• Willie Walsh Wasn't Everybody's Favorite Pilot
    Bloomberg

    Willie Walsh Wasn't Everybody's Favorite Pilot

    (Bloomberg Opinion) -- A perennial risk in the airline industry is that executives splash money on shiny new planes but fail to make an adequate return. Willie Walsh, the chief executive officer of International Consolidated Airlines Group, has tried to do things differently by — shock! — insisting that the British, Irish and Spanish airlines he oversees make decent money. (Created in 2011, IAG now comprises British Airways, Spain’s Iberia, Ireland’s Aer Lingus and the no-frills Vueling and Level units).Nonetheless, the announcement on Thursday of his retirement won’t be mourned by all. His outspokenness and focus on the bottom line didn’t always endear him to customers, employees or suppliers. The moniker “Slasher Walsh” has stuck with him since his days running Aer Lingus, when he cut thousands of jobs and sold the company art collection.Today some British Airways customers lament that the “world’s favorite airline” isn’t as polished as it was — a series of IT glitches haven’t helped. Aircraft maker Airbus SE, engine supplier Rolls-Royce Holdings Plc and Heathrow airport have all received a tongue-lashing from Walsh lately.Investors are a different story. They admired his disciplined approach to capital allocation and his persistence in trying to consolidate the fragmented European industry under the IAG umbrella. This holding company structure has become fashionable — Rynair Holdings Plc and Germany’s Deutsche Lufthansa AG are copying it, and no wonder.If done well, knitting together national carriers like this should bring the cost-saving advantages of scale without compromising brand identities (or provoking political opposition to mergers). Walsh has been a keen acquirer but he also knew when to back off; he showed fortitude last year by acquiring a small stake in Norwegian Air Shuttle ASA in anticipation of a possible bid, and then walking away when his expectations weren’t met.IAG’s operating margins have steadily expanded, allowing the company to increase shareholder returns. Dividends and buybacks have totaled 4.1 billion euros ($4.6 billion) since 2015. Since 2011 the shares have returned 190% with dividends reinvested, about 13% a year. That’s not shabby considering the desperately low valuations investors ascribe to airlines. IAG trades on less than 7 times estimated earnings.Walsh’s departure feels like the end of an era, and he’s not the only long-timer nearing the departure gate. Tim Clark is stepping down from Emirates and Michael O’Leary is giving up directly overseeing Ryanair to focus on its new holding structure.  IAG’s in decent shape but perhaps this is a good moment to be leaving the cockpit. The new decade will probably be hard for airlines. While Walsh has committed to achieving net zero emissions, environmental taxes may yet curtail his company’s growth ambitions or require expensive investments in even more fuel-efficient jets. His replacement, Luis Gallego of Iberia, will have to be equally disciplined.To contact the author of this story: Chris Bryant at cbryant32@bloomberg.netTo contact the editor responsible for this story: James Boxell at jboxell@bloomberg.netThis column does not necessarily reflect the opinion of the editorial board or Bloomberg LP and its owners.Chris Bryant is a Bloomberg Opinion columnist covering industrial companies. He previously worked for the Financial Times.For more articles like this, please visit us at bloomberg.com/opinionSubscribe now to stay ahead with the most trusted business news source.©2020 Bloomberg L.P.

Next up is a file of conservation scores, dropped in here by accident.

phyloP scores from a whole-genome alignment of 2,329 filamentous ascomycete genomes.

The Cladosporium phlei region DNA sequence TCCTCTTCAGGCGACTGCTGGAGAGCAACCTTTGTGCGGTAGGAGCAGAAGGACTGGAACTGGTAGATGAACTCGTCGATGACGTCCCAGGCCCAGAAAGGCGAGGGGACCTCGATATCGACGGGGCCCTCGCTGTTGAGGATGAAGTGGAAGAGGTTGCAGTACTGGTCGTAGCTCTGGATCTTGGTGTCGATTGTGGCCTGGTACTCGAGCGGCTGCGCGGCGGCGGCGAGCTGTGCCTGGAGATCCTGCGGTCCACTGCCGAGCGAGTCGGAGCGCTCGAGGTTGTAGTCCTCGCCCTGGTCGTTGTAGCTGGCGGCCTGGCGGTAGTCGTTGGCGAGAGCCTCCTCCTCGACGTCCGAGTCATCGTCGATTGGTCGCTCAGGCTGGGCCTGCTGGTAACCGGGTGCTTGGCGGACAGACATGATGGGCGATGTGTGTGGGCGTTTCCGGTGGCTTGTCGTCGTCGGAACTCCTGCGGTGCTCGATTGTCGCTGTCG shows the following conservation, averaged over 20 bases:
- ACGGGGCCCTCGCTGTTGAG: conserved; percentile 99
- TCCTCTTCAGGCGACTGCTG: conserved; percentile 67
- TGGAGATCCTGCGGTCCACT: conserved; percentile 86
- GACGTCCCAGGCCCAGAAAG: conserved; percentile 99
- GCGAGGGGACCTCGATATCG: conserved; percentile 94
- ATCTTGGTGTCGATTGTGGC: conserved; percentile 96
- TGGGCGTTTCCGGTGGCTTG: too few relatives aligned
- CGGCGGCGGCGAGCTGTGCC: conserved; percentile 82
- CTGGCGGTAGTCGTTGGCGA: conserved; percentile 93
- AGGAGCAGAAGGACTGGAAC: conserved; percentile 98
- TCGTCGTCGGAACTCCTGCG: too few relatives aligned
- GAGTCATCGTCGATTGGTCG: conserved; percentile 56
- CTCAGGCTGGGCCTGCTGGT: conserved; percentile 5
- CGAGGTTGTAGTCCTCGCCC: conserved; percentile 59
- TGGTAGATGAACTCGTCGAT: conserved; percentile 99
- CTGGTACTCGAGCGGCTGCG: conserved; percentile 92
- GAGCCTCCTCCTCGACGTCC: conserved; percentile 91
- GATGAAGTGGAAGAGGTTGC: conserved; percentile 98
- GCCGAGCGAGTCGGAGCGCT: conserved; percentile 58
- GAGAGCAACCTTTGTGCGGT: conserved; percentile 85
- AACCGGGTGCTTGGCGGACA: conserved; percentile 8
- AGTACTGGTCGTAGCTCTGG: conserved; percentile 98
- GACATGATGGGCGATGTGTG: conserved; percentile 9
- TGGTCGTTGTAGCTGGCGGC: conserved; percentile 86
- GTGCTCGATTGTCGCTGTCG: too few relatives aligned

• Airline stocks drop as problems mount for Boeing and oil rises
    Yahoo Finance UK

    Airline stocks drop as problems mount for Boeing and oil rises

    Stocks in airline and aerospace companies sold off on Wednesday amid a flurry of bad news for the sector.

  • Norwegian Air makes progress on turnaround plan after cutting capacity by a quarter
    Reuters

    Norwegian Air makes progress on turnaround plan after cutting capacity by a quarter

    Norwegian Air cut its capacity by a quarter in December, removing loss-making routes as it made headway on its plan to regain profitability, traffic data from the budget carrier showed on Tuesday. The airline has shaken up the transatlantic travel market with low fares, but breakneck expansion and the forced grounding of its Boeing 737 MAX fleet also brought mounting debts and losses. Norwegian has raised funds from investors three times in 20 months to prevent it from joining the ranks of airlines that have collapsed due to industry overcapacity.

  • Norwegian Air hoping to agree Boeing 737 MAX compensation this year
    Reuters

    Norwegian Air hoping to agree Boeing 737 MAX compensation this year

    Norwegian Air hopes to agree compensation from Boeing by year-end over the grounding of the 737 MAX, the airline's acting CEO said, as it counts the costs of having 18 of the aircraft grounded since March. "The dialogue (with Boeing) has been ongoing since summer and we hope to come to an understanding before the end of the year," acting Chief Executive Geir Karlsen said in a podcast made on Dec. 11 and released by brokerage DNB Markets on Dec. 18. Norwegian has 92 737 MAX aircraft on order.

  • Boeing 737 Max suspension sends shockwaves through airline industry